Over the course of the next several years, TURBOCAM continued to experiment with ECM, building prototype machines, looking for various customer partnerships, as well as working and training with ECM specialists and advisors.

As TURBOCAM engineers researched the technology, they learned early on from Dutch specialists who had used ECM extensively, on how to make precise parts and handle wastes like Chromium 6.  Specifically, they found that there were safe additives which could be put in the electrolyte that would neutralize and solidify the chemical, so that it could be filtered out, compacted, and removed as dry waste.

At this point, TURBOCAM was conventionally manufacturing over 100,000 stainless steel nozzle rings annually for turbochargers. As the engineering team researched ECM and made prototypes, they developed experience that could apply to making vanes from nickel alloys. It wasn’t long before production opportunities arrived.

The company officially started production in 2014 with equipment built internally, as well as a number of customized machines supplied by experienced builders and process specialists. Within one year, TURBOCAM was consistently manufacturing products using ECM for customers like Pratt & Whitney.

It was then that TURBOCAM visibly had an edge over other competitors in the industry, Tim Noronha, General Manager for TURBOCAM’s ECM group said.

“We had a huge competitive edge for the product we did. There are others getting into it…I would be fairly confident that we are improving our advantage faster than other folks are catching up,” he said.

Part of this edge, he explained, is in large part due to meeting experts in the field that have been “key” for TURBOCAM’s progress.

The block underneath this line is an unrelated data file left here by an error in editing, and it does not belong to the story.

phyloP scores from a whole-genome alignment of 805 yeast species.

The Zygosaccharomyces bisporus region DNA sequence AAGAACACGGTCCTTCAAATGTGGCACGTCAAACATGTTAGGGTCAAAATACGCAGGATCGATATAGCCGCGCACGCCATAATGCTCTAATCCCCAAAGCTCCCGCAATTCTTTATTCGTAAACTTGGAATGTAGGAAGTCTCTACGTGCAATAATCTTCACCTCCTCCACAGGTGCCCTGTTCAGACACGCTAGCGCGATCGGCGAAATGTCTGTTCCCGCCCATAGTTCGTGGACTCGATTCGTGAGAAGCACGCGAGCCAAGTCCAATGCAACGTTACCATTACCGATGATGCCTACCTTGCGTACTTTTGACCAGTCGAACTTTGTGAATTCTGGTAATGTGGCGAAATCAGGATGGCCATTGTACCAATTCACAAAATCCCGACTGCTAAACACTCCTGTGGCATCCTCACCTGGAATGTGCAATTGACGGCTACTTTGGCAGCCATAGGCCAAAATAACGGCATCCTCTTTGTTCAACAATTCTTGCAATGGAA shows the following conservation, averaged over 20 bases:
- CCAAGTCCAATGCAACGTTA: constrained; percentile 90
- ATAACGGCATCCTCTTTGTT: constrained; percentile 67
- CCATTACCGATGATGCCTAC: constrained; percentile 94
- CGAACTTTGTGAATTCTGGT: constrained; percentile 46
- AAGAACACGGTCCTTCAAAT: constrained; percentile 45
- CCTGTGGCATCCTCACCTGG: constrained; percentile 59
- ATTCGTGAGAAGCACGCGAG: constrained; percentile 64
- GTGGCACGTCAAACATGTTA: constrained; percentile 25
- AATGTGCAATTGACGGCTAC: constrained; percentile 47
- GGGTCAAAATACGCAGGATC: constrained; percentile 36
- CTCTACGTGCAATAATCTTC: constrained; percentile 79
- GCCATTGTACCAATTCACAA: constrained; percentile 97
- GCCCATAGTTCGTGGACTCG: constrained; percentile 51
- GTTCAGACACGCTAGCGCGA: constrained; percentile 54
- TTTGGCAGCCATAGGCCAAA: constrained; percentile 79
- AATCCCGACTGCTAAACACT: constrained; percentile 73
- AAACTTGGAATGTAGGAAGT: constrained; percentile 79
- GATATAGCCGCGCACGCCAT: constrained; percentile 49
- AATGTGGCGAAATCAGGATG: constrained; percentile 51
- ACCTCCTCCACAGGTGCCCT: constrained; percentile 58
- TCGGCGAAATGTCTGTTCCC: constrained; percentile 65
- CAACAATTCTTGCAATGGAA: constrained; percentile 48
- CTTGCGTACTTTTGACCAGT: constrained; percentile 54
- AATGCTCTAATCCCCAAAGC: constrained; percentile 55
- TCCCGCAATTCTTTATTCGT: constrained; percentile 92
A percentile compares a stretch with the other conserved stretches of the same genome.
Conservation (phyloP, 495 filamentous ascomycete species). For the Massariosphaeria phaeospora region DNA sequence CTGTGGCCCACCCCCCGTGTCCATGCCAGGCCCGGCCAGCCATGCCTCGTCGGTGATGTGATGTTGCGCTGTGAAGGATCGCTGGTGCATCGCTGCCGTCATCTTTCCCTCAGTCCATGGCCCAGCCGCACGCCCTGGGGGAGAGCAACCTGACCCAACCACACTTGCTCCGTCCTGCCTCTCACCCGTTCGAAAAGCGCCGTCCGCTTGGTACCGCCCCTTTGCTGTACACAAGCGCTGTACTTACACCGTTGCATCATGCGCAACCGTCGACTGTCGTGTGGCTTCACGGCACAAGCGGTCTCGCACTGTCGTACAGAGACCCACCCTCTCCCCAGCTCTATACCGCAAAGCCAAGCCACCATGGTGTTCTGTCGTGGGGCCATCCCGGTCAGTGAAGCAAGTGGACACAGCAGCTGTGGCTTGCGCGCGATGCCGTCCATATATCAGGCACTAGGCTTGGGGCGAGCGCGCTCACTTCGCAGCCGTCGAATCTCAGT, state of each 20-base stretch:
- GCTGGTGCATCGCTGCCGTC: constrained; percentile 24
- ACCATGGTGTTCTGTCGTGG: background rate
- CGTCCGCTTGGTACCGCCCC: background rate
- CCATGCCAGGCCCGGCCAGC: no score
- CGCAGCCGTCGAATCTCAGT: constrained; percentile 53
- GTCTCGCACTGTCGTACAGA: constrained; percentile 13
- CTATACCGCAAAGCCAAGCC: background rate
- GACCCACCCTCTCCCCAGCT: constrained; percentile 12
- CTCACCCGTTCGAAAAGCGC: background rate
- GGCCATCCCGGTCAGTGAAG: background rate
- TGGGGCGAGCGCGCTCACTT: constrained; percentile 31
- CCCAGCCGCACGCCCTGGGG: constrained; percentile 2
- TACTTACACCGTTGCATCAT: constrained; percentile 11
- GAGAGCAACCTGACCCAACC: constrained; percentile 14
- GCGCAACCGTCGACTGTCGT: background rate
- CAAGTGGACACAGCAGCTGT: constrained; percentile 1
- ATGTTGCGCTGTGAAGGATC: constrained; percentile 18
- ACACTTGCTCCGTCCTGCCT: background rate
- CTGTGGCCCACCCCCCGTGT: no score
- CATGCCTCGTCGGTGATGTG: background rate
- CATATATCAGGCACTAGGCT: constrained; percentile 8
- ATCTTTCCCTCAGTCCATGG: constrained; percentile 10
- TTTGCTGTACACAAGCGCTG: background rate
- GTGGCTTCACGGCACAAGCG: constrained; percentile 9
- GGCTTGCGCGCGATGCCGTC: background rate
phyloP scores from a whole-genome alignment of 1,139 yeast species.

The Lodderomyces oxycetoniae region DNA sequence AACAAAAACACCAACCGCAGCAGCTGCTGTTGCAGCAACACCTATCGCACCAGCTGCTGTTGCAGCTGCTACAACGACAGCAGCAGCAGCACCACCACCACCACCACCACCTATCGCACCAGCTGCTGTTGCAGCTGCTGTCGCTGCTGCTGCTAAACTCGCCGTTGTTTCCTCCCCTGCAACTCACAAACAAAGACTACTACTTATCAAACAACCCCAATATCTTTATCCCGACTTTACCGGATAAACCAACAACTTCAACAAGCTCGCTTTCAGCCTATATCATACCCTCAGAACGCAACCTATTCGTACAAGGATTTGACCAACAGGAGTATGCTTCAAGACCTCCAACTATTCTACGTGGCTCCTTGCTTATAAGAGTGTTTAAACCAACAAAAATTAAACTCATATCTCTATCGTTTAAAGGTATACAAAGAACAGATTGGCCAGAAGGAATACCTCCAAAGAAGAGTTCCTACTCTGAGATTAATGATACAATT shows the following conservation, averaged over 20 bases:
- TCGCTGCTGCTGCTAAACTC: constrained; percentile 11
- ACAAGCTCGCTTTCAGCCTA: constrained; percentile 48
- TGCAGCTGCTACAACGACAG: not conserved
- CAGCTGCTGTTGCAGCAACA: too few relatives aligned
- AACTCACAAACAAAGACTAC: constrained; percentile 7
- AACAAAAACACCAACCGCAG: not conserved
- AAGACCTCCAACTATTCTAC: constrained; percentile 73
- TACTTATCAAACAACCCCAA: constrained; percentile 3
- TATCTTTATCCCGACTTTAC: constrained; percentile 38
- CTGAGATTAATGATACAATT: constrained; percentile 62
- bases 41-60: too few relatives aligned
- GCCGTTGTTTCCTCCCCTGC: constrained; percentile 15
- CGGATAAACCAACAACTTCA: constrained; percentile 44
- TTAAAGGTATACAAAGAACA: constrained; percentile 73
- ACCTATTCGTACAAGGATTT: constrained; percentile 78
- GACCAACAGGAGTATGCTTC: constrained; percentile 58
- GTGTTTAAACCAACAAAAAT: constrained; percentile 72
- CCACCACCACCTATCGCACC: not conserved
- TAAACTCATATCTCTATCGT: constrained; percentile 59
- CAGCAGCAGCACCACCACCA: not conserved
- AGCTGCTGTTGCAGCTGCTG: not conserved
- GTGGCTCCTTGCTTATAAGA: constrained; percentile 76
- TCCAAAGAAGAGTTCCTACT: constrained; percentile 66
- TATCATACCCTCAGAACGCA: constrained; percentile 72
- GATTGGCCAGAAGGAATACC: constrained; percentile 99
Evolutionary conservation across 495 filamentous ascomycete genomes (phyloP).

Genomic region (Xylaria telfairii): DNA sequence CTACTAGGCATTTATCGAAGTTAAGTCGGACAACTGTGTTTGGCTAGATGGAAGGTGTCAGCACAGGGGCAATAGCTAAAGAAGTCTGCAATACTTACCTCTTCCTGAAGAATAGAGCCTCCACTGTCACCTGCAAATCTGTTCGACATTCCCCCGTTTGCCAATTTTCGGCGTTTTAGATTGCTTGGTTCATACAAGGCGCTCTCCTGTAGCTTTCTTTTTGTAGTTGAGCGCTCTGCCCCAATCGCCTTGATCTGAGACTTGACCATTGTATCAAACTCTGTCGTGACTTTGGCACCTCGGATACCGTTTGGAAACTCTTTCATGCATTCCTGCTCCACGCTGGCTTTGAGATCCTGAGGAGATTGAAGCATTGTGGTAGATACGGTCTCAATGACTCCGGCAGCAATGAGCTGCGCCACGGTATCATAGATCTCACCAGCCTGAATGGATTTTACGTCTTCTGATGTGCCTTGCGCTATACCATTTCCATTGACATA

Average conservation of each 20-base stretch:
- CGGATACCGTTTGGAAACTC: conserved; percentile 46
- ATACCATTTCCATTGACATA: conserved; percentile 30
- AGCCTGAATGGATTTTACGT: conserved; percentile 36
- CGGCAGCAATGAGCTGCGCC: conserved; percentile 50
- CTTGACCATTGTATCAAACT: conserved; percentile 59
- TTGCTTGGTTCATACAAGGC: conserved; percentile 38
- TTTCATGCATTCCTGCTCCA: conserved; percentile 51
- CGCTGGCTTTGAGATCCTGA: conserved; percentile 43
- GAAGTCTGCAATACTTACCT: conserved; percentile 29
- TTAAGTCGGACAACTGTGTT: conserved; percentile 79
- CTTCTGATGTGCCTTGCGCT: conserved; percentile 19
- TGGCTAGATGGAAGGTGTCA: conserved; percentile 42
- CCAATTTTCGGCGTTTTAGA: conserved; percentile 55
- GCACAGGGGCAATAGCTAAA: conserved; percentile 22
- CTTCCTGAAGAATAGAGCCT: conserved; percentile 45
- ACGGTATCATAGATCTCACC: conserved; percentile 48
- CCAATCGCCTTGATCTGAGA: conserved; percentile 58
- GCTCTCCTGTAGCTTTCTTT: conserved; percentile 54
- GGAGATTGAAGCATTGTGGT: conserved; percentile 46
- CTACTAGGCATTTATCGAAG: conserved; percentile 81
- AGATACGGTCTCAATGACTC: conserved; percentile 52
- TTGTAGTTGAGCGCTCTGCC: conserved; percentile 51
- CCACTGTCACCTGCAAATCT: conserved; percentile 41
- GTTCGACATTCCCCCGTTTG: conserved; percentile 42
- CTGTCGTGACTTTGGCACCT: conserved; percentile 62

Marian Noronha has touted the success TURBOCAM has had using ECM and overcoming its risks, saying it “put us on the map.”

Currently, the company has 11 ECM machines in production with a few dozen people running multiple shifts in order to keep consistent output.

TURBOCAM has continued to revisit researching the technology to ensure safety and efficiency when using it, particularly with rocket engine parts. As this research is ongoing, ECM is only used for such products when there is no other feasible way to produce it.


While there are many advantages of ECM compared to conventional manufacturing, it is an extremely expensive alternative. Typically, a 5-axis milling machine can be purchased for around $400,000; comparatively, a high-precision ECM machine can be upwards of $1 million.

“You need a high volume, high production opportunity to go after it,” Jim Cooper explained. “But once you do that, it’s a real big competitive advantage for things like cost because you’re not paying for cutters.”

Looking towards the future, TURBOCAM hopes to expand their use of ECM – particularly in the rocketry industry. Marian Noronha explained in recent years, aircraft and rocket engines have been reaching higher temperatures to use fuel in the most efficient and effective way. Because of this, companies have been opting to use heat resistant metals, which are more difficult to cut conventionally.

“Machining has made progress, but ECM is an elegant way of removing the metal instead of brute force. Often the effect of brute force is to create fractures in the metal, which weakens the metal,” he said.

However, relying on ECM for rocketry could take some time to implement as the company’s hands are full keeping up with already massive demand.

At the same time, TURBOCAM is looking to stretch ECM’s traditional capabilities when it comes to developing products.

Tim Noronha said one of his goals with the machining process is to make certain shapes out of various materials that people have never imagined before.

“We want to be using ECM to enable…very feature dense designs in rocketry and energy conversion,” he said. “We want ECM to be safer. We don’t necessarily want it to be simpler. We want it to be safe and predictable.”

While some companies might be hesitant to use ECM due to historical risks, TURBOCAM is positive they have created a safe environment to use it in production, reducing the risks to lower than it would be with conventional manufacturing.